The NICE glossary provides brief definitions and explanations of terms used on the website. The terms describe how NICE works and how its guidance is produced.
Our glossary excludes specific clinical and medical terms. If you cannot find the term you are looking for, please email us so that we can consider adding it to the glossary.
Some definitions and examples are based on those in the HTAi consumer and patient glossary, with thanks to Health Technology Assessment International.
For terms used in social care, the Care and Support Jargon Buster from Think Local Act Personal is a useful guide to the most commonly used social care words and phrases, and what they mean.
The likelihood of an event or outcome occurring (for example, an adverse reaction to the drug being tested) among the group being studied. Studies that compare 2 or more groups of people may report results in terms of the absolute risk reduction.
Absolute risk increase
An increase in the likelihood of an event or outcome occurring as a result of a treatment or another intervention, sometimes called the risk difference. It is broadly the same as the absolute risk reduction but occurs in the opposite direction. For example, if a treatment increased the absolute risk of major haemorrhage from 0.10 (10%) to 0.25 (25%), the absolute risk increase (ARI) is 0.15 (15%), that is, 0.25 minus 0.10 (25% minus 10%). The ARI is related to the number needed to harm.
Absolute risk reduction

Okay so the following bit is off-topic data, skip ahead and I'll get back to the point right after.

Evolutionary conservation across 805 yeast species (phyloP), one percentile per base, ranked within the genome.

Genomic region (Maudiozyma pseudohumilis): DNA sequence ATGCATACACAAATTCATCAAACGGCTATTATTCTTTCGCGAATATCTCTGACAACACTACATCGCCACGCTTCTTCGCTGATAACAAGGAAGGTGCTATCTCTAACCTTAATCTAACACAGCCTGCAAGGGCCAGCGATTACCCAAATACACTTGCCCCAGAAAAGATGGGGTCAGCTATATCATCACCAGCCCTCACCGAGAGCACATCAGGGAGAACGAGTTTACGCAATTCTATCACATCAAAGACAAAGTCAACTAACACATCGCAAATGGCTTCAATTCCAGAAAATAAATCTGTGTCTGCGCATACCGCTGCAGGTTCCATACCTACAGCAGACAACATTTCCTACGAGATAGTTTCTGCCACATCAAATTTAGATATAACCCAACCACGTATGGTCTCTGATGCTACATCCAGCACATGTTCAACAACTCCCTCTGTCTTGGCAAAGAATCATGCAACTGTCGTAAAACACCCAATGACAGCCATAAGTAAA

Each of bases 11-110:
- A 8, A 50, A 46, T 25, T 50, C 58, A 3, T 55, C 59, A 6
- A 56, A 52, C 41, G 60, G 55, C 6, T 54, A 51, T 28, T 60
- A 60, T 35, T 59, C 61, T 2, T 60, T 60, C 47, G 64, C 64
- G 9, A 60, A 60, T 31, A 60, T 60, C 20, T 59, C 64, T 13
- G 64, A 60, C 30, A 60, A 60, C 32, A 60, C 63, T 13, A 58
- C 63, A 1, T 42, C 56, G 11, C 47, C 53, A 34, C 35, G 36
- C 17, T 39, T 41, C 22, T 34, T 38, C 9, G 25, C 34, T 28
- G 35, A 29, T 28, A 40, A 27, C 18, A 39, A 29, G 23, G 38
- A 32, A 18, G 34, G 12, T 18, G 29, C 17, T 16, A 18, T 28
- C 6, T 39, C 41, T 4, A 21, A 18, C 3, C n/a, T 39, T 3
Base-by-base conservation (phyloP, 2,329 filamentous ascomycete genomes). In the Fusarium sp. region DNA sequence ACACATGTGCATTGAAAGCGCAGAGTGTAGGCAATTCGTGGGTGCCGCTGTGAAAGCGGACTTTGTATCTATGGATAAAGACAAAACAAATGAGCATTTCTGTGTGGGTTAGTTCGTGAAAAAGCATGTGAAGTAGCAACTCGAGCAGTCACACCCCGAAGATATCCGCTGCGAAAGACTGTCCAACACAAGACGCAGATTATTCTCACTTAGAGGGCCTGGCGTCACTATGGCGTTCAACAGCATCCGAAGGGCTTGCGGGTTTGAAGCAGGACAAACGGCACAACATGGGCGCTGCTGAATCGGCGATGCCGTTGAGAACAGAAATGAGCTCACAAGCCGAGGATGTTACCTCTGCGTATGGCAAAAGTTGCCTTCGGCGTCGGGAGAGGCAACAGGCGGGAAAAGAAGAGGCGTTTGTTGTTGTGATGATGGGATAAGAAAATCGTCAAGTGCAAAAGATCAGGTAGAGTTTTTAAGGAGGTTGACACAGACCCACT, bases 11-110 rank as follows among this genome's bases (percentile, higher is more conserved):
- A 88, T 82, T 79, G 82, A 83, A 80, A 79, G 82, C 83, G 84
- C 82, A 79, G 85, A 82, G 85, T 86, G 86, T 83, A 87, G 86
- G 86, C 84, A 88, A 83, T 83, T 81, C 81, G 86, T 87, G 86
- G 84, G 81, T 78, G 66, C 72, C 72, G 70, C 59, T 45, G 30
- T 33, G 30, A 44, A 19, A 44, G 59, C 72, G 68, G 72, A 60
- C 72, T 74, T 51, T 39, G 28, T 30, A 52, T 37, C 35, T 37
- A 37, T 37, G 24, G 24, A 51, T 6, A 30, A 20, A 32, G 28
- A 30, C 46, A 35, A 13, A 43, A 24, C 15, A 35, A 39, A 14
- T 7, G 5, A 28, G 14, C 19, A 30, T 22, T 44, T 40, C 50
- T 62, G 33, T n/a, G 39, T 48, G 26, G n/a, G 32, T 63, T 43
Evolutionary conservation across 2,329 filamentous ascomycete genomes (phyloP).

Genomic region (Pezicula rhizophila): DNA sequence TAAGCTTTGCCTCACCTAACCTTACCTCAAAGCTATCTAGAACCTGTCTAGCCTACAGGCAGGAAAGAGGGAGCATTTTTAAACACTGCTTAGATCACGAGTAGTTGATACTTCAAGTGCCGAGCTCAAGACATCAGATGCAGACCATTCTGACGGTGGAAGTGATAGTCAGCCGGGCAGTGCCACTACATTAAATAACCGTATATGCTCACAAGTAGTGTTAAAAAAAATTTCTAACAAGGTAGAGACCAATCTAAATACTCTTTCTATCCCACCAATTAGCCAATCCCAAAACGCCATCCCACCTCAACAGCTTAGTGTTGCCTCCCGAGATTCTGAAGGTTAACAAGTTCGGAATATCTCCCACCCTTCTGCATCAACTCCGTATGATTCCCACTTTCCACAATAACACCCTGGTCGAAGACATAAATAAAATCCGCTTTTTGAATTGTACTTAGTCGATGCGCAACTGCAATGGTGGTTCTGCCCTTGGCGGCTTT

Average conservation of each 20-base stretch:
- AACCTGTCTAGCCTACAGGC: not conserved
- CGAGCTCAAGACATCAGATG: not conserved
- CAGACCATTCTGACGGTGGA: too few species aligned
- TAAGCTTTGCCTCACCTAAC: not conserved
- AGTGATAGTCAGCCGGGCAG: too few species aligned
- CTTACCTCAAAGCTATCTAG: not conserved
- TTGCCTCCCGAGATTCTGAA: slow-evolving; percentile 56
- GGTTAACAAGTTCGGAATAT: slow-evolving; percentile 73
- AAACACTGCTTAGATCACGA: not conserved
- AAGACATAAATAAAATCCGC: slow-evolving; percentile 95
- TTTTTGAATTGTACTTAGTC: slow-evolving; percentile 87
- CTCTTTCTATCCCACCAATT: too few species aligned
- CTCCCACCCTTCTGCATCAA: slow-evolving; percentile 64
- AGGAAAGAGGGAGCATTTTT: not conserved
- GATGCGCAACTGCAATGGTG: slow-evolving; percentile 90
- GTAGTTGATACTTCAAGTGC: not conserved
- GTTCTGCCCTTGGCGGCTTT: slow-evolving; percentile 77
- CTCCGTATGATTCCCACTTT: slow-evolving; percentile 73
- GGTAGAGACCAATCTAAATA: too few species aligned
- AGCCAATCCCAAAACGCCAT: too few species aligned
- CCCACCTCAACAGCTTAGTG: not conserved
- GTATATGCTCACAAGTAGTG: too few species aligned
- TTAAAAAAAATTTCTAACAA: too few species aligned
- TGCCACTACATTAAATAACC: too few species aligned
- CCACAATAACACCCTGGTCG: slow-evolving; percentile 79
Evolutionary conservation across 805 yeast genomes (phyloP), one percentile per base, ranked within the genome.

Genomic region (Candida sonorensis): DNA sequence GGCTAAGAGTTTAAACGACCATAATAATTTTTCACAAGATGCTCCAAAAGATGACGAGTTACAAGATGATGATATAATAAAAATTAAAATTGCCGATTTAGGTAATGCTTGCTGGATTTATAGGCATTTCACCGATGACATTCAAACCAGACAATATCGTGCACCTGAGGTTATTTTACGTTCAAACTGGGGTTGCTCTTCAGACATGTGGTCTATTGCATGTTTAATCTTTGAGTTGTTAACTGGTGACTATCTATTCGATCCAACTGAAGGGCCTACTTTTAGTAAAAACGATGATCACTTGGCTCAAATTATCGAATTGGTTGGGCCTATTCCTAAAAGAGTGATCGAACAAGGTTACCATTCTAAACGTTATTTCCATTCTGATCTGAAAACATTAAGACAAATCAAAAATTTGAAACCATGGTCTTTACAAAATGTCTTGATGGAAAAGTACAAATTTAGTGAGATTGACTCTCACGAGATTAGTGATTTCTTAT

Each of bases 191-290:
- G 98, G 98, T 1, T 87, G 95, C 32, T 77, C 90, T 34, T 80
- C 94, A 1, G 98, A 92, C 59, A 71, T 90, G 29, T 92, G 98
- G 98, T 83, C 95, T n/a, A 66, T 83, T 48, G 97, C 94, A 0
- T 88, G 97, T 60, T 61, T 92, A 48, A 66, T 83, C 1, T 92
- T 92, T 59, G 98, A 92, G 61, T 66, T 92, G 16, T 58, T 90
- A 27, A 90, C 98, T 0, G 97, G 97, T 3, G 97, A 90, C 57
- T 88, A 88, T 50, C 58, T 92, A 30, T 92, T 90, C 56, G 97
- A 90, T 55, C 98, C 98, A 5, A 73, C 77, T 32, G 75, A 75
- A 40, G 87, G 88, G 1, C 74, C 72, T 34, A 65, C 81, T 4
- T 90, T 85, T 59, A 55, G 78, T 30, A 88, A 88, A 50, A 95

A reduction in the likelihood of an event or outcome occurring as a result of a treatment or another intervention, sometimes called the risk difference. For example, if a treatment reduces the absolute risk of death from 0.25 (25%) to 0.10 (10%), the absolute risk reduction (ARR) is 0.15 (15%), that is, 0.25 minus 0.10 (25% minus 10%). The estimate of ARR often comes from clinical trials. The percentage of people taking part who are having treatment (treatment group) and experience a specific outcome is compared with the percentage of people taking part but not having treatment (control group) who experience the same outcome. The ARR is related to the number needed to treat.
A summary of a study, which may be published alone or as an introduction to a full scientific paper.
Active monitoring is ongoing surveillance in key topic areas. It involves 1 or more of:
- monitoring studies in progress by systematically searching for ongoing studies and assessing the results when published
- monitoring newly published studies by continuous searching of newly published evidence
- system monitoring by systematically collating intelligence from the health and care system, and working with partners to identify areas of change.
Acute sectorHospital-based healthcare services for inpatients, outpatients and people having day-case treatments.
The extent to which someone follows the health advice agreed with healthcare professionals. Sometimes referred to as 'compliance'.
An unintended effect that is harmful or otherwise unwanted, and suspected to be related to, or caused by, a drug, treatment or intervention. See also Side effect.
Any undesirable event experienced by a person while they are having a drug or any other treatment or intervention, regardless of whether or not the event is suspected to be related to or caused by the drug, treatment or intervention.
An unintended reaction that is harmful or otherwise unwanted which is experienced by a person after having a drug or any other treatment or intervention, and which is suspected to be related to, or caused by the drug, treatment or intervention.
An international collaboration of researchers and policy makers, the aim of AGREE (appraisal of guidelines research and evaluation) is to improve the quality and effectiveness of practice guidelines. The AGREE II instrument, developed by the group, is designed to assess the quality of clinical guidelines.
AI and Digital Regulations Service